In fact, Instagram is so successful at building beauty brands, it has become the main focus for some of the most recognisable names in the game.
Companies like Benefit, Anastasia Beverly Hills and Jeffree Star Cosmetics have millions of fans each, amassing thousands of likes per post. Each image they upload to Instagram works as an advert, showcasing their products to followers, creating shareable content and costing far less than traditional social media advertising – making a difference to their bottom line.
In fact, earned media value (EMV) for brands on Instagram far outstrips other forms of social media. Tribe Dynamics looked at the EMV for brands and influencers across different channels, finding that between 2014 and 2015, Instagram’s EMV increased by 904 per cent. In comparison, blogs only saw an EMV rise of 26 per cent.
While a large part of this is due to the nature of visual marketing – more visual means higher engagement – it should also be noted that Instagram is the fast becoming one of the best ways brands can create customer relationships, a specific personality and a recognisable voice. All of this builds a following, but more importantly for a brand, drives sales.
Instagram is also helping consumers change what they think about beauty, opening up more opportunities for brands.
A 2014 Dove study revealed that around 82 per cent of women think that social media is now affecting how beauty is defined. A further 63 per cent said they think that social media is a bigger influence on the definition of beauty than film, print media and music.
This suggests that more and more women are changing their look and the contents of their makeup bag based on what they see on social platforms. As Instagram has the biggest EMV, it’s fair to assume that it is a key influencer in this area.
With results like these, it’s no wonder the big beauty names are putting more into their Instagram strategies than other social platforms.
It isn’t just big names that can drive sales and engagement through the image sharing site, though. Smaller companies have seen their followers blow up on Instagram almost overnight, quickly becoming the latest must-own brands.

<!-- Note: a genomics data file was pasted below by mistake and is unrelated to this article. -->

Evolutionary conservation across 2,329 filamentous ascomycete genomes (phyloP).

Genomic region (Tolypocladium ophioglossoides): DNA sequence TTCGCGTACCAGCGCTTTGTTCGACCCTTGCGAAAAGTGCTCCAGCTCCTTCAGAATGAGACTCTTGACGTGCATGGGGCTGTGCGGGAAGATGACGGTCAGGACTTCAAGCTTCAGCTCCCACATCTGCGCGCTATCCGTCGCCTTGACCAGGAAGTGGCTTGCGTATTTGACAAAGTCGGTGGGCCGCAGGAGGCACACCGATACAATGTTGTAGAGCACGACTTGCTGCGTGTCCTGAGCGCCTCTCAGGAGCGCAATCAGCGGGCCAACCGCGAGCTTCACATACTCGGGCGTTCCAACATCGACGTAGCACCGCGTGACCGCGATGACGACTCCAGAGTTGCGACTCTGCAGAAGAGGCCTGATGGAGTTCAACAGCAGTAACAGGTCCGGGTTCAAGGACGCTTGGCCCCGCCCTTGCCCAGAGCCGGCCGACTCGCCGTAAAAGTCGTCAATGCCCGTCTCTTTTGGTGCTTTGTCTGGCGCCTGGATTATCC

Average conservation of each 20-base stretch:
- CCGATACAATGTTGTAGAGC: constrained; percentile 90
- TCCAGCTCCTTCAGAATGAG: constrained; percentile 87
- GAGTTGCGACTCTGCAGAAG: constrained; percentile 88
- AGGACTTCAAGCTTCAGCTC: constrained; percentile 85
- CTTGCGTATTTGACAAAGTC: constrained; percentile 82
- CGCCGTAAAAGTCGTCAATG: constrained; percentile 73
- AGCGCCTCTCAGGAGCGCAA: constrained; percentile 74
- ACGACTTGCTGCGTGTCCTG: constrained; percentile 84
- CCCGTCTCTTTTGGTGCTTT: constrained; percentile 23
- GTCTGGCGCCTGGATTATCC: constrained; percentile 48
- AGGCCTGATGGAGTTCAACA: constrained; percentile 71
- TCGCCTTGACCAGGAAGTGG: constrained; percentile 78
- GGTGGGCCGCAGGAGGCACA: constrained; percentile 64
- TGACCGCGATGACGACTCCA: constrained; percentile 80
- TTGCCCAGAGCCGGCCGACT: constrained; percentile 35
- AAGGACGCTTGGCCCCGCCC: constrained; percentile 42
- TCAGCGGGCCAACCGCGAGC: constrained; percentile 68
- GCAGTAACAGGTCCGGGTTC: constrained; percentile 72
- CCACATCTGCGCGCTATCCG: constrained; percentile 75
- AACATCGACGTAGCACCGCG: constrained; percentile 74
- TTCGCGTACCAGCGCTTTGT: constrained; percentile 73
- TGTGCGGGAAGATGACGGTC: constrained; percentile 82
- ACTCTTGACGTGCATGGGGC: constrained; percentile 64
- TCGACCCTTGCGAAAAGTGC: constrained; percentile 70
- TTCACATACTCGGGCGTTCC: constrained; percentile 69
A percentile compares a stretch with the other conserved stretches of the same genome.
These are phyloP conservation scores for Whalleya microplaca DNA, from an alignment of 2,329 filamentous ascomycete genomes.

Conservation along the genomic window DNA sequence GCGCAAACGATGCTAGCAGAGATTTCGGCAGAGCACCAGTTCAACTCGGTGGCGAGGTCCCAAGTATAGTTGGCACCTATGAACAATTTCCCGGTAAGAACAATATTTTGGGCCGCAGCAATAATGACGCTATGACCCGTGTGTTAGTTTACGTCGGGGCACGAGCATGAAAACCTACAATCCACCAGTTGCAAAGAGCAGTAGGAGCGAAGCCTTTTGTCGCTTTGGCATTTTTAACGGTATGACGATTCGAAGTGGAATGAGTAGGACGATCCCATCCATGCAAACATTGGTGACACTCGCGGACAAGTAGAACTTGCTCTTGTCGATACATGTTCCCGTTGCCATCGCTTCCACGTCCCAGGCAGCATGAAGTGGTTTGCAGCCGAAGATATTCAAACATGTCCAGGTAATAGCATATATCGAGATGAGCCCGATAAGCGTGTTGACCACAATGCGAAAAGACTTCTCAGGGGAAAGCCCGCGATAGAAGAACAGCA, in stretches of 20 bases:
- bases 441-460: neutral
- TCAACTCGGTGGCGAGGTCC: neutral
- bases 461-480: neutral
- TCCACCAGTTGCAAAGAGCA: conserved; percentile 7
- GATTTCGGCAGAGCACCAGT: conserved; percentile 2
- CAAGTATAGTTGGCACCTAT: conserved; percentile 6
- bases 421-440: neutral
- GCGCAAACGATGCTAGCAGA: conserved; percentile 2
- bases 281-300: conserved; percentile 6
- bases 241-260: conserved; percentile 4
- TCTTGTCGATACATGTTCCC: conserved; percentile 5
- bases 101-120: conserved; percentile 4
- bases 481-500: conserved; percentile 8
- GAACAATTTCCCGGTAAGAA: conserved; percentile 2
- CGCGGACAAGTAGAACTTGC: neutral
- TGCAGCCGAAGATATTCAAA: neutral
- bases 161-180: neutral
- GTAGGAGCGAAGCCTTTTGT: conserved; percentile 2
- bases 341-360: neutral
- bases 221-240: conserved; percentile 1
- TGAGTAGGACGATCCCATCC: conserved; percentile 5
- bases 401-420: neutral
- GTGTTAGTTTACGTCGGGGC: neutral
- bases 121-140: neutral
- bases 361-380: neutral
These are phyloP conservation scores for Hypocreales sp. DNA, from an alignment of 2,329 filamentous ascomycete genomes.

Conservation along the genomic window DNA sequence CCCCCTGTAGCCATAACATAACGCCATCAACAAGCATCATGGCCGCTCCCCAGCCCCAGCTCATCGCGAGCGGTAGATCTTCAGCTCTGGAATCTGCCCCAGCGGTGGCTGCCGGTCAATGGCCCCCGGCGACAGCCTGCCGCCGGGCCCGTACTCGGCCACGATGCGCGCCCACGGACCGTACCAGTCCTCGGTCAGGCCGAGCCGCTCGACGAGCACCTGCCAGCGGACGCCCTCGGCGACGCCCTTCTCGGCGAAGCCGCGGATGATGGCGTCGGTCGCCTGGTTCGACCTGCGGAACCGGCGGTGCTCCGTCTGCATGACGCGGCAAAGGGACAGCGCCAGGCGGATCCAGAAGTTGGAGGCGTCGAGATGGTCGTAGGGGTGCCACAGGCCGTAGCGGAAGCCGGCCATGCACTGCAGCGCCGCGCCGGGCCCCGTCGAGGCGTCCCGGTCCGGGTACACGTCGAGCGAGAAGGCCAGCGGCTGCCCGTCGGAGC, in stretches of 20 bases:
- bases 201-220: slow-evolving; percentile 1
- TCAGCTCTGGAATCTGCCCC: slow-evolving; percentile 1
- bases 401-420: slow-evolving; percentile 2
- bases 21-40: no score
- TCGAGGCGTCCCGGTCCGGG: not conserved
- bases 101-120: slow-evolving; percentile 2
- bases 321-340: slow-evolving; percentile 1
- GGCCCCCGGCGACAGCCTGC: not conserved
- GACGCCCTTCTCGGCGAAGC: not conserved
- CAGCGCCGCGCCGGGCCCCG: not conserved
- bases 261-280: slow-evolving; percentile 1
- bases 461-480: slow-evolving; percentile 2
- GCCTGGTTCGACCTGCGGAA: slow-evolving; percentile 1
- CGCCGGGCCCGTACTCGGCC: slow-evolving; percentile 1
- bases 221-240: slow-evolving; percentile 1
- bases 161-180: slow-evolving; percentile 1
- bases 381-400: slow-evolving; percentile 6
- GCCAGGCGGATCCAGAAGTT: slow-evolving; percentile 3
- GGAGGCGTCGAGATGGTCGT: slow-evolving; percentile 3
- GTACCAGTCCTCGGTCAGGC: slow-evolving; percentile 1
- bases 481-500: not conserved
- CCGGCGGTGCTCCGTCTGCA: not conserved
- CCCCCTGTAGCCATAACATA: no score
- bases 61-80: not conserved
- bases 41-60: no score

The most recent example of this is Bitter Lace Beauty, which offers a range of handmade facial highlighters. This previously unknown brand sold through Etsy and had a small but loyal following, that is until sites like Buzzfeed, Teen Vogue and Brit + Co caught wind of its most iconic product, the rainbow highlighter, and started sharing the brand’s Instagram posts with a much larger audience.
As if by magic, Bitter Lace Beauty’s Instagram following shot up to over 90,000 seemingly overnight, sharing of its products via the platform increased – with even big names in beauty posting reviews – and the shop sold out of all its stock. The rainbow highlighter became impossible to get, adding to its exclusivity, and Instagram became the main way that Bitter Lace Beauty informed followers of restocks and pre-orders, keeping the momentum going.
The brand has since managed to move its shop from Etsy to its own website and is continuing to amass more followers on Instagram and benefit from sharing of its products via other profiles, showing that image-led content can make all the difference.
Other smaller beauty brands have seen similar results after launching on the image sharing site, showing what a huge difference even a small social budget can make if you have a solid strategy and the right know-how.